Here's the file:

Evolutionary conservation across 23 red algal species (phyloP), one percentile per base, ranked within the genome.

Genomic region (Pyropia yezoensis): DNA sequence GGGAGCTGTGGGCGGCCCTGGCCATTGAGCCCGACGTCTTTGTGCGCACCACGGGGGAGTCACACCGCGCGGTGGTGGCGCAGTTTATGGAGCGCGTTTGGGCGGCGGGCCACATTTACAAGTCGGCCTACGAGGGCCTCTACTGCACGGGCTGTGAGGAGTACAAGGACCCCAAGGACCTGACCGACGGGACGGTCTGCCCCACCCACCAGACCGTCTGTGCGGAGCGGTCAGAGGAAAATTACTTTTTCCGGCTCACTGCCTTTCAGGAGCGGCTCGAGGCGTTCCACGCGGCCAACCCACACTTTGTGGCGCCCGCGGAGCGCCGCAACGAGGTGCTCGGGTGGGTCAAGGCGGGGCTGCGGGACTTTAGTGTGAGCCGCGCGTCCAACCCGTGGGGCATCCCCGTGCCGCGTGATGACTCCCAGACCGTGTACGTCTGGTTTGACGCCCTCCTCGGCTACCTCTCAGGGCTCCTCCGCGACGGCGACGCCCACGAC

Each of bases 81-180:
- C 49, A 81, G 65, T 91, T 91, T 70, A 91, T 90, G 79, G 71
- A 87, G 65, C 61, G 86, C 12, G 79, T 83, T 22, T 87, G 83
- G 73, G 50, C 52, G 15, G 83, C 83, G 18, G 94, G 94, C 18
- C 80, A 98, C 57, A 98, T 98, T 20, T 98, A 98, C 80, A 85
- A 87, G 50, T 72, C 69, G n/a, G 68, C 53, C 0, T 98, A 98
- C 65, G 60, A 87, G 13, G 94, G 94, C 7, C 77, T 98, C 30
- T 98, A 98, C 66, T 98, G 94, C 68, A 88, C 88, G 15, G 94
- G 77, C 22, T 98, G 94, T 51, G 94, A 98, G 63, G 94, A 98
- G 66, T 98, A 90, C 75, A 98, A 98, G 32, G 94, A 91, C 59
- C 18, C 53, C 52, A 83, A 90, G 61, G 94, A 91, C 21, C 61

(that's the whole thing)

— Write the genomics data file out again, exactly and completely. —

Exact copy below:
Evolutionary conservation across 23 red algal species (phyloP), one percentile per base, ranked within the genome.

Genomic region (Pyropia yezoensis): DNA sequence GGGAGCTGTGGGCGGCCCTGGCCATTGAGCCCGACGTCTTTGTGCGCACCACGGGGGAGTCACACCGCGCGGTGGTGGCGCAGTTTATGGAGCGCGTTTGGGCGGCGGGCCACATTTACAAGTCGGCCTACGAGGGCCTCTACTGCACGGGCTGTGAGGAGTACAAGGACCCCAAGGACCTGACCGACGGGACGGTCTGCCCCACCCACCAGACCGTCTGTGCGGAGCGGTCAGAGGAAAATTACTTTTTCCGGCTCACTGCCTTTCAGGAGCGGCTCGAGGCGTTCCACGCGGCCAACCCACACTTTGTGGCGCCCGCGGAGCGCCGCAACGAGGTGCTCGGGTGGGTCAAGGCGGGGCTGCGGGACTTTAGTGTGAGCCGCGCGTCCAACCCGTGGGGCATCCCCGTGCCGCGTGATGACTCCCAGACCGTGTACGTCTGGTTTGACGCCCTCCTCGGCTACCTCTCAGGGCTCCTCCGCGACGGCGACGCCCACGAC

Each of bases 81-180:
- C 49, A 81, G 65, T 91, T 91, T 70, A 91, T 90, G 79, G 71
- A 87, G 65, C 61, G 86, C 12, G 79, T 83, T 22, T 87, G 83
- G 73, G 50, C 52, G 15, G 83, C 83, G 18, G 94, G 94, C 18
- C 80, A 98, C 57, A 98, T 98, T 20, T 98, A 98, C 80, A 85
- A 87, G 50, T 72, C 69, G n/a, G 68, C 53, C 0, T 98, A 98
- C 65, G 60, A 87, G 13, G 94, G 94, C 7, C 77, T 98, C 30
- T 98, A 98, C 66, T 98, G 94, C 68, A 88, C 88, G 15, G 94
- G 77, C 22, T 98, G 94, T 51, G 94, A 98, G 63, G 94, A 98
- G 66, T 98, A 90, C 75, A 98, A 98, G 32, G 94, A 91, C 59
- C 18, C 53, C 52, A 83, A 90, G 61, G 94, A 91, C 21, C 61